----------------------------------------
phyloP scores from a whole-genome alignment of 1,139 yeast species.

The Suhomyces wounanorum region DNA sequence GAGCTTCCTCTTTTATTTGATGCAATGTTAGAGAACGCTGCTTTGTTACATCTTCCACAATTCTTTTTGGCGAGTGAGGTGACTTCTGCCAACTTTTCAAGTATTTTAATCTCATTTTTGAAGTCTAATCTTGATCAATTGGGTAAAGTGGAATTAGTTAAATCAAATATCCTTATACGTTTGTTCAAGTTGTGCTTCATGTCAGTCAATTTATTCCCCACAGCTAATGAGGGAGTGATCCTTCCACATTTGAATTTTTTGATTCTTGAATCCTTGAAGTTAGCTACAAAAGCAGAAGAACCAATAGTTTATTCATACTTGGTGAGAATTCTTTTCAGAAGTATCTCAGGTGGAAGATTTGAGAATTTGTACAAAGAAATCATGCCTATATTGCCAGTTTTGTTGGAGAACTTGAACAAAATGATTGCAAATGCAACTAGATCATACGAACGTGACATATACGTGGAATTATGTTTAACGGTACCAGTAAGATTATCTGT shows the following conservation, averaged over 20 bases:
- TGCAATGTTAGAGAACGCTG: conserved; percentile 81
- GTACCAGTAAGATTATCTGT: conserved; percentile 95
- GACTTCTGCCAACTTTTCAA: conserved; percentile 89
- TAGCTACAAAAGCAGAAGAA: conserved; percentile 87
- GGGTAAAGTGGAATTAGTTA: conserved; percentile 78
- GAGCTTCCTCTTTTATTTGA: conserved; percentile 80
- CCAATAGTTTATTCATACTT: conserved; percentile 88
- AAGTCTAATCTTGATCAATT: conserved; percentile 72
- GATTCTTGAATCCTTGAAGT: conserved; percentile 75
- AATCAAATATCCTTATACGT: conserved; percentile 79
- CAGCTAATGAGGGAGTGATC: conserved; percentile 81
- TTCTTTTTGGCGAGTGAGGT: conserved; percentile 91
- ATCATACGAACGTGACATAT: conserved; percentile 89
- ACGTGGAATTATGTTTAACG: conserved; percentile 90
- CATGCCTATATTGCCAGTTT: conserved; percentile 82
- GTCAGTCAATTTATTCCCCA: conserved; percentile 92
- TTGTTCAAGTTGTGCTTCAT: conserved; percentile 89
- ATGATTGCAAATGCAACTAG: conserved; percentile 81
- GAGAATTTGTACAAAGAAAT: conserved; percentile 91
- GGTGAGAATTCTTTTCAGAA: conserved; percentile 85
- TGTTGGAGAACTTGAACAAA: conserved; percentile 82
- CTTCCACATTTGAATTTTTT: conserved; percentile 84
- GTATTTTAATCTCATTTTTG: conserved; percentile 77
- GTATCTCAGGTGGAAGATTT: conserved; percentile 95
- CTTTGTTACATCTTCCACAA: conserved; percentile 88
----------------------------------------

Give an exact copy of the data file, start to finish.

phyloP scores from a whole-genome alignment of 1,139 yeast species.

The Suhomyces wounanorum region DNA sequence GAGCTTCCTCTTTTATTTGATGCAATGTTAGAGAACGCTGCTTTGTTACATCTTCCACAATTCTTTTTGGCGAGTGAGGTGACTTCTGCCAACTTTTCAAGTATTTTAATCTCATTTTTGAAGTCTAATCTTGATCAATTGGGTAAAGTGGAATTAGTTAAATCAAATATCCTTATACGTTTGTTCAAGTTGTGCTTCATGTCAGTCAATTTATTCCCCACAGCTAATGAGGGAGTGATCCTTCCACATTTGAATTTTTTGATTCTTGAATCCTTGAAGTTAGCTACAAAAGCAGAAGAACCAATAGTTTATTCATACTTGGTGAGAATTCTTTTCAGAAGTATCTCAGGTGGAAGATTTGAGAATTTGTACAAAGAAATCATGCCTATATTGCCAGTTTTGTTGGAGAACTTGAACAAAATGATTGCAAATGCAACTAGATCATACGAACGTGACATATACGTGGAATTATGTTTAACGGTACCAGTAAGATTATCTGT shows the following conservation, averaged over 20 bases:
- TGCAATGTTAGAGAACGCTG: conserved; percentile 81
- GTACCAGTAAGATTATCTGT: conserved; percentile 95
- GACTTCTGCCAACTTTTCAA: conserved; percentile 89
- TAGCTACAAAAGCAGAAGAA: conserved; percentile 87
- GGGTAAAGTGGAATTAGTTA: conserved; percentile 78
- GAGCTTCCTCTTTTATTTGA: conserved; percentile 80
- CCAATAGTTTATTCATACTT: conserved; percentile 88
- AAGTCTAATCTTGATCAATT: conserved; percentile 72
- GATTCTTGAATCCTTGAAGT: conserved; percentile 75
- AATCAAATATCCTTATACGT: conserved; percentile 79
- CAGCTAATGAGGGAGTGATC: conserved; percentile 81
- TTCTTTTTGGCGAGTGAGGT: conserved; percentile 91
- ATCATACGAACGTGACATAT: conserved; percentile 89
- ACGTGGAATTATGTTTAACG: conserved; percentile 90
- CATGCCTATATTGCCAGTTT: conserved; percentile 82
- GTCAGTCAATTTATTCCCCA: conserved; percentile 92
- TTGTTCAAGTTGTGCTTCAT: conserved; percentile 89
- ATGATTGCAAATGCAACTAG: conserved; percentile 81
- GAGAATTTGTACAAAGAAAT: conserved; percentile 91
- GGTGAGAATTCTTTTCAGAA: conserved; percentile 85
- TGTTGGAGAACTTGAACAAA: conserved; percentile 82
- CTTCCACATTTGAATTTTTT: conserved; percentile 84
- GTATTTTAATCTCATTTTTG: conserved; percentile 77
- GTATCTCAGGTGGAAGATTT: conserved; percentile 95
- CTTTGTTACATCTTCCACAA: conserved; percentile 88